Finding Joy In Accessible Movement With joyn

August 26, 2019

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My experience with movement has been tenuous throughout my life. Memories of bouncing along to Richard Simmons videos that were imposed on me as a young fat child steered me away from movement. A few years later, sports pulled me back in. I loved basketball, softball, and martial arts as a preteen. But anxiety about my fat body moving differently than the other kids shamed me out of it.

So I quit sports altogether. I became acutely aware of how other people felt about my fat body in motion. Fat people moving their bodies to the point of sweating, heavy breathing, and a disheveled appearance is a joke in our culture. It felt too vulnerable to risk that kind of attention. People didn’t want to see my fat body moving, and if they did see it in movement, it needed to be with the intention of shrinking.

The lesson I learned here was that my fat body was better off unseen. I’m supposed to obsess over attempting to shrink it. At the same time, I learned that I’m not allowed to move my fat body. What a terrible and confusing lesson to learn as a young person.

In moments of bravery I’ve tried attending classes, utilizing personal trainers, joining gyms. What I’ve found as a super-fat person (someone on the high end of the fat spectrum), is that even in my most confident strides at finding my way back to movement, there have been obstacles. The movement style isn’t made with my fat body in mind. Yoga poses are often way out of the scope of my ability. Modifications and accessible movements are created for thin bodies. Lack of representation of fat bodies in teaching movement, inaccessible modifications, these perpetuate shame. I’m reminded that our culture refuses to include me and my fat body in these spaces. And I’m left feeling discouraged from movement again.

But then I found joyn. Or rather, it found me.

joyn wants to take away shame and create a space for safe and enjoyable movement for large bodies

When joyn approached me to see if I’d like to try out a membership to their accessible yoga class online, I was understandably cautious. They boasted their mission was to “inspire joyful movement experiences for all people, but especially people living in larger bodies and who don’t have accessible movement options to create a practice that feels good.”

This sounded great. But I’d been sold the idea of accessible movement before. Even at home yoga videos were not accessible for me. In a world full of yoga videos to follow along with in the comfort of my own home, the occasional video would include an option for folks in a chair. Still, a thin person sits in the chair and does each motion with ease and I sit waiting to find a portion that I can do. My body simply does not move in the same way as the thin instructors. I’ve got limited mobility, a big belly, thick legs, and rolls galore. This impacts how I move. And lack of representation and accurate modifications have impacted my ability to trust even trying yoga.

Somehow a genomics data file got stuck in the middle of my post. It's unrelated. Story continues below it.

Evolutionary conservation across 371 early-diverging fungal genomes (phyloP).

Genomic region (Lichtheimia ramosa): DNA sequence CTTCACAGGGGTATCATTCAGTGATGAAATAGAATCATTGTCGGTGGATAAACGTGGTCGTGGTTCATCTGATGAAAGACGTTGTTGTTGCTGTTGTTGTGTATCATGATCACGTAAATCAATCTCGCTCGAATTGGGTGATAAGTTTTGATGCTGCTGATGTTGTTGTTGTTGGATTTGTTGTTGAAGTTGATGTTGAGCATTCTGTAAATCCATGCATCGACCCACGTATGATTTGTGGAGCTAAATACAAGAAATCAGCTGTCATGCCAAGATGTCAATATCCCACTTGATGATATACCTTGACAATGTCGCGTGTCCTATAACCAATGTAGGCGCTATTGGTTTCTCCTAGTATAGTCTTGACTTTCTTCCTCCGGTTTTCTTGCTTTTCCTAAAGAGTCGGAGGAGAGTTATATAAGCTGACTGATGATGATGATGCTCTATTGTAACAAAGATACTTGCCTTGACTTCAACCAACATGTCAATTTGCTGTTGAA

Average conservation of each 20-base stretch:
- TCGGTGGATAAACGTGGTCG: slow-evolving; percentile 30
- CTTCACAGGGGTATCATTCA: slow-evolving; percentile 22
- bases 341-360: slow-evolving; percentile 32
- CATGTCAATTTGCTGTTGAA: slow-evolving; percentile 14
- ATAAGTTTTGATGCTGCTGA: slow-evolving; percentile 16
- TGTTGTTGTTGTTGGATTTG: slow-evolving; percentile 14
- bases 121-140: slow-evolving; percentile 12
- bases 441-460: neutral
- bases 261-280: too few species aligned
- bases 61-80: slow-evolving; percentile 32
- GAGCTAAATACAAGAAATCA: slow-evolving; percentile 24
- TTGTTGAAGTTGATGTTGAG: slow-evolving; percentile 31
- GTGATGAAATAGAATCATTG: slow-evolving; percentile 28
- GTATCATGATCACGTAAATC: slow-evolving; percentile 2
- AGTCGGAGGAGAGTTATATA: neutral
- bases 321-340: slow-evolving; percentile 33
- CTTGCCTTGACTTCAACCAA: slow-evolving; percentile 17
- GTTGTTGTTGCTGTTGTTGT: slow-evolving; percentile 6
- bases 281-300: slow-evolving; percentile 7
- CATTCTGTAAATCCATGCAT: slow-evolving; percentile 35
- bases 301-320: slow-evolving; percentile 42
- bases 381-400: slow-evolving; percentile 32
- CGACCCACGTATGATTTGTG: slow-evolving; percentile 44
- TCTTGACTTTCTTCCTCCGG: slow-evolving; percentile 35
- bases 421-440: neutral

But the language the folks at joyn used when reaching out to me intrigued me. They were upfront about their goals to create movement for large bodies. So I decided to give it a try.

When I first signed up with joyn, I got a newsletter welcome email. I was greeted with a simple and inviting video clearly stating joyn’s values. Shame free, accessible, movement.

This is it. I searched through the available videos. I saw fat bodies. Fat bodies teaching yoga. There were also people with different gender expressions, different races, and sizes. Their site features new classes added monthly, and a commitment from teachers for the classes to have a strong foundation in Health At Every Size. They even call themselves “Fat-Positive Movement Leaders.” How cool is that? This site immediately made me feel safe, welcome, and seen.

What joyn means for fat bodies

For the first time, I was able to sit down, listen to a yoga instructor who looked like me, and feel safe moving my fat body. All I can think about now is, what if I had access to this kind of platform as a 10 year old kid? I could have learned early on that my body was not to be ashamed of, nor ignored or dissociated from. I could have learned to be present in my fat body, move with compassion, and feel joy from movement instead of agony and contempt. Perhaps I could have avoided all of the punishment I’ve put my body through.


I finally feel like I have permission to experience movement joyfully in my body. joyn allows me to learn from a fat person with a body that actually looks similar to mine. I move my belly around. It means so much to me to be able to feel empowered by being able to adjust and feel a stretch in a way that is comfortable and appropriately challenging. Finally, a voice that tells me I don’t have to be afraid of my fat body and the way that I need to touch, adjust, and move with it.


joyn is helping us find our way back to movement. Movement free of toxic diet culture and weight loss talk. Movement that is kind and compassionate. joyn means movement that is accessible and understanding of our needs. joyn means finding joy in movement again.

Yoga not necessarily your thing? joyn even has dance, cardio, meditation, mindfulness, and guided walking videos available. And there are new accessible movement classes added every month! Click here to start your free week trial of joyn and after that, its just $10 a month. Now you can experience a movement platform truly created with your body in mind.

What is your experience with movement? How would having access to something like joyn change your experience with movement?

1 Comment

  • Libby August 26, 2019 at 9:02 pm

    This has me feeling very excited–something I’ve NEVER EVER EVER felt after reading about exercise of any kind. I’m super duper curious to check out an accessible dance video.

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